Security guards stand outside Federal Court as the trial for Osama Bin Laden's son-in-law, Sulaiman Abu Ghaith, begins in New York City, Mar. 3, 2014.
Andrew Burton/Getty

Courts can win terror convictions after all

Updated

What if you held a major terrorism trial in New York City and no one noticed?

Suleiman Abu Gaith, Osama bin Laden’s son-in-law and an extremist preacher called upon by Al-Qaeda’s fallen leader to deliver the group’s message to the masses, was convicted on federal terrorism charges Wednesday morning. Gaith, who was captured in Turkey in February 2013, was charged, tried and convicted in about a third of the time it’s taken for the trial of alleged 9/11 mastermind Khalid Sheik Mohammed and his co-conspirators to even get started. Abu Gaith’s trial itself took less than a month. 

Shortly after President Barack Obama took office, Attorney General Eric Holder announced his intention to try Mohammed and his co-defendants in federal court in New York City. Republicans erupted in paroxysms of fear, as though Ragnarok would ensue the moment the defendants stepped in a courtroom. 

Former Vice President Dick Cheney said that Mohammed would “be able to go in whenever he’s up on the stand and proselytize, if you will, millions of people out there around the world including some of his radical Muslim friends and generate a whole new generation of terrorists.”  Former Indiana Republican Rep. Mike Pence, now governor of Indiana, said at the time he thought it was the “most naïve and dangerous decision I have ever witnessed the United States government make.” Former Arizona Republican Rep. John Shadegg asked then-New York City Mayor Michael Bloomberg, “how are you going to feel when it’s your daughter that’s kidnapped at school by a terrorist?”

Alongside the fear campaign, Republicans argued against historical precedent that federal courts simply weren’t equipped to handle hardened terrorists – even though it’s federal, not military courts that have the most experience dealing with terrorists. Republican South Carolina Senator Lindsey Graham argued that “[t]hese people aren’t robbing liquor stores. They’re part of terrorist organizations that are waging war against the United States,” and warned that the trial would “become a zoo.”

It worked. Republicans frightened New York Democrats into opposing holding the trial in New York, and eventually anywhere in the U.S. Within the White House, Obama’s political advisers were telling him pushing for a New York trial wasn’t worth the political headache it was causing. Obama and Holder backed down, and in 2011 military commissions charges were sworn against Mohammed and his co-defendants.

While military courts-martial have due process standards similar to those in civilian courts, the military commissions were created specifically to try suspected Al Qaeda members and their allies, and do so in a manner that tilts the proceeedings in favor of the prosecution.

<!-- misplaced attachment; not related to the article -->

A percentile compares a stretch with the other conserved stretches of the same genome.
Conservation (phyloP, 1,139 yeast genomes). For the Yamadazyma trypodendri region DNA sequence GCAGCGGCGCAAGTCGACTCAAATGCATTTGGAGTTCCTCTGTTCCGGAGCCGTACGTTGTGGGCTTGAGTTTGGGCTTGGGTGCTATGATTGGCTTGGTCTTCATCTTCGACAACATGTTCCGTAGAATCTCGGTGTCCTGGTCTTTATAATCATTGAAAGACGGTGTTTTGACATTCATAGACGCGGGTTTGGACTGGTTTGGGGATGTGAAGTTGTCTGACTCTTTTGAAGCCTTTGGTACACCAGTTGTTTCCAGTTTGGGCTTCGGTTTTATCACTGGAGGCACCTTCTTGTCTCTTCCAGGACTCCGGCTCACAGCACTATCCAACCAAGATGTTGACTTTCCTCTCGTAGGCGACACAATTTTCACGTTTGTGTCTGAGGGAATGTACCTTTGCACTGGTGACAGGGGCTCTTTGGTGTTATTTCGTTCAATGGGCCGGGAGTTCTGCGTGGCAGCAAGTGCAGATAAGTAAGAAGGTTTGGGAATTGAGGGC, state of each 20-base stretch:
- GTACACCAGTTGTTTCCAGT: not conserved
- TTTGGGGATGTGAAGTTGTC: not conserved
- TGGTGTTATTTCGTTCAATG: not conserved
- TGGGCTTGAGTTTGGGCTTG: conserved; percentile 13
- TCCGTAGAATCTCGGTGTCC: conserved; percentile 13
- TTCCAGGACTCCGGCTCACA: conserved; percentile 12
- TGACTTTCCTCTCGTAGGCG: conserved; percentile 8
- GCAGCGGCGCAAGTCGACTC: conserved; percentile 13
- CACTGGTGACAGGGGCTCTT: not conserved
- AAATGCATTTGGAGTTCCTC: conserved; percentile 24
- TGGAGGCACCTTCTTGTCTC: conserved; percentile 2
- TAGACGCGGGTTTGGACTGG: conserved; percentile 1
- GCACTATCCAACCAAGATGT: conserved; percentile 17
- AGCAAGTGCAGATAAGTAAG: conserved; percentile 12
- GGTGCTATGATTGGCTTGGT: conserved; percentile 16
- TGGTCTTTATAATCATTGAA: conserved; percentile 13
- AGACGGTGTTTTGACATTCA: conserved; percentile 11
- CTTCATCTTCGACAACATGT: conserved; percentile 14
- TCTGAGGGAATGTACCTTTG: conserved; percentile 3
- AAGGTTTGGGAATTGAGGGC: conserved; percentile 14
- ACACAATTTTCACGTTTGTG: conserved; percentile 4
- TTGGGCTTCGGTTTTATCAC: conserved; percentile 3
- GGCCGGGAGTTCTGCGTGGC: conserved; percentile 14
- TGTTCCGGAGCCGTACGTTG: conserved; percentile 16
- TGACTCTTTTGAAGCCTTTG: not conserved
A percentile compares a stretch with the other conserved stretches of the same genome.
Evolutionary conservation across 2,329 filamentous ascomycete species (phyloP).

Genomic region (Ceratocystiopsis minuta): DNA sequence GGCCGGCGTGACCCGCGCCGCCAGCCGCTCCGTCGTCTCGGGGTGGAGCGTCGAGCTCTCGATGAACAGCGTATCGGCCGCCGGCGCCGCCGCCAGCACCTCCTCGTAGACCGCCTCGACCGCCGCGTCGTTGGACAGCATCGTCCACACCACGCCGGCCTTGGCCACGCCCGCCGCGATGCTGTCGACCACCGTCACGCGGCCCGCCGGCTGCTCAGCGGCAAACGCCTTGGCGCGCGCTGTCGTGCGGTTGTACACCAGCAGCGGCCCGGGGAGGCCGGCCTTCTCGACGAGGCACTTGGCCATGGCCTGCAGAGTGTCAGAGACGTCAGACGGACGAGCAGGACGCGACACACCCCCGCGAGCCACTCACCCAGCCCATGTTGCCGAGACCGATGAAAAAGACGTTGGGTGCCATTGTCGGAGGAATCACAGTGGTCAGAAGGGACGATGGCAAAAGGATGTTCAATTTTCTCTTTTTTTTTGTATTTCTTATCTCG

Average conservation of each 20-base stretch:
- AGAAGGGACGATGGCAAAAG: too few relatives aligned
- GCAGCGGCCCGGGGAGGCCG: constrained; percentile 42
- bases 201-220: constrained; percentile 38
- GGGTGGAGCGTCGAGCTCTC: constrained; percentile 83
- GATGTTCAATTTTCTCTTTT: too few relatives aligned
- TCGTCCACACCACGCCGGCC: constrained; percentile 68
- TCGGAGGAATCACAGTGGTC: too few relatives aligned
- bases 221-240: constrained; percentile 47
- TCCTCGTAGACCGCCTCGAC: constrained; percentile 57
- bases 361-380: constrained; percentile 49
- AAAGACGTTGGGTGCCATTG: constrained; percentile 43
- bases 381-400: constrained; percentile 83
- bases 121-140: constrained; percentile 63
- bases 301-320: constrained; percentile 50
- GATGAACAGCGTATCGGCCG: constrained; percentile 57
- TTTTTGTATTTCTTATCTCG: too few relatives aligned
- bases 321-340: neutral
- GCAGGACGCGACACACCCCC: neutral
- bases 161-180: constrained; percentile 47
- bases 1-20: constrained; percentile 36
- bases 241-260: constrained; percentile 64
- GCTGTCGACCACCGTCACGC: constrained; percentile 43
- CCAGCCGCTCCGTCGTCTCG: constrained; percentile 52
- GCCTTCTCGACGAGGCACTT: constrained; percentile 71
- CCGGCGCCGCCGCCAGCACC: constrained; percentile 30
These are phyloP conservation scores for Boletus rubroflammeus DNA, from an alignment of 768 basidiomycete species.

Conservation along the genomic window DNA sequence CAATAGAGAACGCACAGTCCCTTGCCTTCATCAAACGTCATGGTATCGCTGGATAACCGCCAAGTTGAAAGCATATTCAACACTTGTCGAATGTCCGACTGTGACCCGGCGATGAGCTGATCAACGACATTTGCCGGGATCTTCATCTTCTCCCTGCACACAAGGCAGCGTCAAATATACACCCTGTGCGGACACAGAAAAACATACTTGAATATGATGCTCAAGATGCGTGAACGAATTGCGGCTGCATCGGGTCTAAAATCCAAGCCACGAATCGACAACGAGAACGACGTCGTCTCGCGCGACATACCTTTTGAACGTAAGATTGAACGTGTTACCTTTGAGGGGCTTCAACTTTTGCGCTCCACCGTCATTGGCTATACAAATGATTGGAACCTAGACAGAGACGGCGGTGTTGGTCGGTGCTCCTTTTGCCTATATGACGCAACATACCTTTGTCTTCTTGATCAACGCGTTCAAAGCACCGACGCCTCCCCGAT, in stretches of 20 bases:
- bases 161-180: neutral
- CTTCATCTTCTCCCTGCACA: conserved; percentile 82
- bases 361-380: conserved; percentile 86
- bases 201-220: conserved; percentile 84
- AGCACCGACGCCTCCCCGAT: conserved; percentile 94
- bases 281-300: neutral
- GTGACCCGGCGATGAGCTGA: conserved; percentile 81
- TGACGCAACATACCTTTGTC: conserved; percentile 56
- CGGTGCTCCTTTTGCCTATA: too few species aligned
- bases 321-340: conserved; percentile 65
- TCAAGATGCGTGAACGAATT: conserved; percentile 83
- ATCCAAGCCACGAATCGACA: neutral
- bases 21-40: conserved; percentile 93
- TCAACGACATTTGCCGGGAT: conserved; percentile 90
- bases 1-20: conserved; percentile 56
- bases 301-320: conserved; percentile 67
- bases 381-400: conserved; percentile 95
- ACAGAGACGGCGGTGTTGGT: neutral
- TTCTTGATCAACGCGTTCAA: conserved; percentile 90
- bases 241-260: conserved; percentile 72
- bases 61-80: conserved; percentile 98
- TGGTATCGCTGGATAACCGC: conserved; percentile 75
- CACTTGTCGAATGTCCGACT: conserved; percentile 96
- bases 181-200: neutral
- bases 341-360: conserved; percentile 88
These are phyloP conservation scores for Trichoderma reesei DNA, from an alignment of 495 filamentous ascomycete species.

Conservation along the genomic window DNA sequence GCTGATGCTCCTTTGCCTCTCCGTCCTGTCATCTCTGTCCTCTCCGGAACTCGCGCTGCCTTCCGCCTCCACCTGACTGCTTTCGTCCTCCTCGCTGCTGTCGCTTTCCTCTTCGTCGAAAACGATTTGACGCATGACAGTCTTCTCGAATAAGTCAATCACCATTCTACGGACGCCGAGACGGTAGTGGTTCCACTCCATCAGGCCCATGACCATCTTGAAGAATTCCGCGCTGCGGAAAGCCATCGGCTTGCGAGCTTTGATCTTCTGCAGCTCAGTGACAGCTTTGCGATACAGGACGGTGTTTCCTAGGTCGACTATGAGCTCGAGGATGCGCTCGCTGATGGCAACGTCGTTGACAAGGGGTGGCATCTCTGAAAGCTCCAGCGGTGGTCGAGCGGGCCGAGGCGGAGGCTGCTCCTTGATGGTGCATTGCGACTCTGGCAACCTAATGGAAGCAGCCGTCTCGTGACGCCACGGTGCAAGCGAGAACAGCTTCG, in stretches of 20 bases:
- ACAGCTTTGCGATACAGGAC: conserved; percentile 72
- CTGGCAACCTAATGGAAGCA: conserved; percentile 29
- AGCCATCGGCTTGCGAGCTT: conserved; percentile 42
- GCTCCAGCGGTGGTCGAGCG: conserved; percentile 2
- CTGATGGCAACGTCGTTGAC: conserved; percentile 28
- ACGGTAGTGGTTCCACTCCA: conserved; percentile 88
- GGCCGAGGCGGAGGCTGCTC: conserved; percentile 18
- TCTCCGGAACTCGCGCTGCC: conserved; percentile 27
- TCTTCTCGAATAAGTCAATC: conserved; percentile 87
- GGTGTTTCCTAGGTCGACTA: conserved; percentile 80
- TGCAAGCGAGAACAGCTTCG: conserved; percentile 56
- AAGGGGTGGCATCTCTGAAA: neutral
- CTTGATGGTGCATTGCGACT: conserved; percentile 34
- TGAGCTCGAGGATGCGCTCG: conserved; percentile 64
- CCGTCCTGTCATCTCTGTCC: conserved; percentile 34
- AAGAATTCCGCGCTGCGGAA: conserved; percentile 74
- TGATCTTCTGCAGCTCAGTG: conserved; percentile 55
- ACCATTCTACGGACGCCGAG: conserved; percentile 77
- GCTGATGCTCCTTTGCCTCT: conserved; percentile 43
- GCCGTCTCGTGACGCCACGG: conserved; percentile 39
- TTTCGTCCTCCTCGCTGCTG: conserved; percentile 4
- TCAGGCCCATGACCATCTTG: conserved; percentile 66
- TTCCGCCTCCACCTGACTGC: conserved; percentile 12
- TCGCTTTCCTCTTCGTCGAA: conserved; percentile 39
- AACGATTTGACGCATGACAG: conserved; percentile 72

During the Bush administration, Republicans had no objection to trying some terrorist in federal court and others in military commissions. The Obama administration’s decision to retain the commissions as an option for trying terror suspects at Gitmo, rather than scrapping them altogether, gave Republicans an opening to portray Obama as somehow soft on terrorism for not using them in every instance. 

Republican objections to trying terrorism suspects in federal courts have since been proven to be unfounded. The commissions have only convicted eight people in total, and two of those convictions have been overturned, compared to nearly 500 in federal courts since 9/11. The most frequent charges used against military commissions defendants have been declared by federal courts to be off-limits. The commissions themselves have handed out lighter sentences than federal courts in the few trials that have been completed.

It’s been three years since charges were sworn against Mohammed and his co-defendants, Abu Gaith, an actual Al Qaeda preacher, was convicted in about a year, and somehow without creating “a whole new generation of terrorists.”

Although Republicans did criticize the decision to try Abu Gaith in civilian court – Senate Minority Leader Mitch McConnell said Abu Gaith was “an enemy combatant and should be held in military custody” – the reaction to the trial in New York has been muted compared to the frenzied hysterics of 2010 and 2011. Media coverage of the trial has drawn scant attention. An accused terrorist received a fair trial, and somehow New York City managed to survive. There was no need to abandon the very Constitution public officials are sworn to protect.
 
“Had we gone along the path that I announced at that time, we would not have had to close down half of Manhattan, it wouldn’t have cost $200 million a year and the defendants would be on death row as we speak,” Holder said last August. He’s probably right, but as far as the 9/11 defendants are concerned, it’s too late to make a difference. 
 

Courts can win terror convictions after all

Updated